Moving daze

Hopkinton’s Bradley surges to tie for PGA lead; flailing Woods bottoms out

Keegan Bradley shot 64 and celebrated with a Tiger-like fist pump. Keegan Bradley shot 64 and celebrated with a Tiger-like fist pump. (Hans Deryk/ Reuters)
By Michael Whitmer
Globe Staff / August 13, 2011

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JOHNS CREEK, Ga. - Keegan Bradley definitely knows who Francis Ouimet is, and competes against Ben Curtis. He might be two solid rounds from joining them in one of golf’s most exclusive fraternities.

The Hopkinton High School graduate and PGA Tour rookie shot a 6-under-par, bogey-free 64 yesterday at Atlanta Athletic Club, the day’s best score. It left Bradley at 5 under through two rounds of the 93d PGA Championship, tied with Jason Dufner (65) for the lead, with Jim Furyk (65), D.A. Points (67), John Senden (68), and Scott Verplank (69) one shot behind.

Two days in, Bradley, the son of a PGA club professional, is trying to become the first player to win his major championship debut since Curtis (2003 British Open), who was the first since Ouimet triumphed across the street from his Brookline house at The Country Club in the 1913 US Open.

“We get some great opportunities out here to do something great,’’ said Bradley, whose father, Mark, is the head professional at Jackson Hole Golf & Tennis Club in Wyoming. “Somebody’s got to [win a major in their debut], I’d love for it to be me. Every time I put myself in this position, I make myself a better player.’’

He’s been plenty good enough so far, something Tiger Woods can’t say. Woods shot 73, and at 10 over par played his way into a three-month competitive break, denied a spot in the PGA Tour playoffs because he won’t be high enough on the points list. First-round leader Steve Stricker also struggled, shooting 74 and dropping into a four-player pack at 3 under, tied for seventh. With names like Bradley and Dufner at the top, it’s a leaderboard devoid of much star power. Among the top 10, only Furyk (2003 US Open) has won a major championship.

Maybe the lack of golf’s stars up near the lead has allowed those who currently sit there to play with a little less pressure. Bradley put some stock in that theory.

“I think it’s about getting comfortable out here,’’ he said. “I feel great. I mean, I know it’s a Friday and not a Sunday, but I feel great, and as long as I’m having fun, it seems like I shoot good numbers.’’

Bradley, playing in front of family - mom Kaye, sister Madison, and nephew Aiden made the trip down from Newburyport - admitted to letting the lowest number creep into his mind. After making birdies on Nos. 10 (he began on the back nine), 12, and 14, he made the turn and added another on the first hole, a slippery downhiller from 8 feet. Two more birdies, a 10-footer on No. 6 and a curling 30-footer on No. 7, pushed Bradley to 6-under. When he was studying an 8-footer for a third straight birdie on No. 8, he thought about shooting an 8-under 62, which would have been the lowest score in major championship history.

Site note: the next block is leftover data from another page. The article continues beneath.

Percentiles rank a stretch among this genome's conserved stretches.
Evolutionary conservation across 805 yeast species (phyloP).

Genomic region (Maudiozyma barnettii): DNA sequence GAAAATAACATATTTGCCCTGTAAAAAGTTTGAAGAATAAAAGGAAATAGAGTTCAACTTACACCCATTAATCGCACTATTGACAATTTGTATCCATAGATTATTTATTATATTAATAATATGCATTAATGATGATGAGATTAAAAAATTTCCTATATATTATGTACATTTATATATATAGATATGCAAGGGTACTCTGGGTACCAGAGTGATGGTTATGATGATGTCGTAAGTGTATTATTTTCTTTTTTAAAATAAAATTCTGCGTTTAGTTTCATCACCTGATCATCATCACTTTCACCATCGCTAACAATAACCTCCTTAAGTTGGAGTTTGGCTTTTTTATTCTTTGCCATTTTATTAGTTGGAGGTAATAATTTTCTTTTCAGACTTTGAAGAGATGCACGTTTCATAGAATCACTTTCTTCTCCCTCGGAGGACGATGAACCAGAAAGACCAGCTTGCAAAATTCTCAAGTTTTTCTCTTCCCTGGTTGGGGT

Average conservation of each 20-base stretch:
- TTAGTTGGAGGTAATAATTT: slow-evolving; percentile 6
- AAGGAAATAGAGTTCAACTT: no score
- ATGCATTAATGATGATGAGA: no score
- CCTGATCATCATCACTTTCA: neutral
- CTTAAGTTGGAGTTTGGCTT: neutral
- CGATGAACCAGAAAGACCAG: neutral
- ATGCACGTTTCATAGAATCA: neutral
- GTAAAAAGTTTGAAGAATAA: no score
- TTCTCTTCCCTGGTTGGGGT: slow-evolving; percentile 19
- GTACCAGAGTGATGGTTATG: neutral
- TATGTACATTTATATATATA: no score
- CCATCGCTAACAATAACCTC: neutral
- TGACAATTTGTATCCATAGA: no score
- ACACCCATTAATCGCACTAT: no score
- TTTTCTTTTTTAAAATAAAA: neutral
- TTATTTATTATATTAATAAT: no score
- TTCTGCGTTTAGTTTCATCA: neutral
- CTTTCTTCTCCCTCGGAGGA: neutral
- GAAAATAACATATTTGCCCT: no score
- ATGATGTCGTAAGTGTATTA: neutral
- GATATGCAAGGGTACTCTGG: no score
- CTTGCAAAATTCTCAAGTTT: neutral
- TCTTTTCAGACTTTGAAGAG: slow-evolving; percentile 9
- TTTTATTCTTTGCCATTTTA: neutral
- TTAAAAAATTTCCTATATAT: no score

“I’m thinking, ‘Boy, if I could make this, 9 is a birdie hole, I’ve got a shot at this.’ It crossed my mind, which is probably a bad thing, because I missed it,’’ said Bradley, 25, who won the Byron Nelson Championship in May. “It was a relaxing atmosphere. It didn’t feel like a major, to be honest. But I did think about it, and I would have loved to have done it.’’

Instead, he missed the birdie putt on the eighth, and then saved par from a greenside bunker on the ninth, making a 10-footer which he called the biggest putt in his round.

In his first major, Bradley will be in the last group today, paired with Dufner, who came into the PGA having missed his last four cuts. He might not have a PGA Tour victory like Bradley does, but he has experience near the lead in this tournament, having tied for fifth in his debut last year.

“I wouldn’t say that I expected to be 5-under after two days, but I felt like I could have a chance if I played fairly well,’’ said Dufner, who birdied No. 9, his final hole, to earn his spot in the last twosome. “There always seems to be a couple of guys in majors that surprise people.’’

Dufner, Points, Senden, Anders Hansen, Brendan Steele, and Brandt Jobe certainly qualify as surprises. Bradley, too, if only because he’s never been in this situation before.

“I’d be lying if I said it wasn’t a surprise that I was up here,’’ he said. “But I work very hard, and this is what I’ve been looking forward to doing my whole life, so it’s as comfortable as I can be.’’

When Bradley finished his round, he began the gauntlet of media stops: Sky Sports, PGA Tour Radio Network, TNT. It was interrupted when Woods came out of the adjacent scoring trailer and was whisked to a podium for his post-round interview, followed by a horde of media. No more than 20 feet away, Woods spoke about what went wrong this week, while Bradley stood silent, patiently waiting for his live TV interview.

One man was heading home, trying to find his way out of a fog that seems to be getting only thicker. The other man was heading on, tied for the lead halfway through his very first major. The fact that almost everybody was more concerned with what Woods was saying hardly bothered Bradley. He likes where he stands, excited about the weekend.

Michael Whitmer can be reached at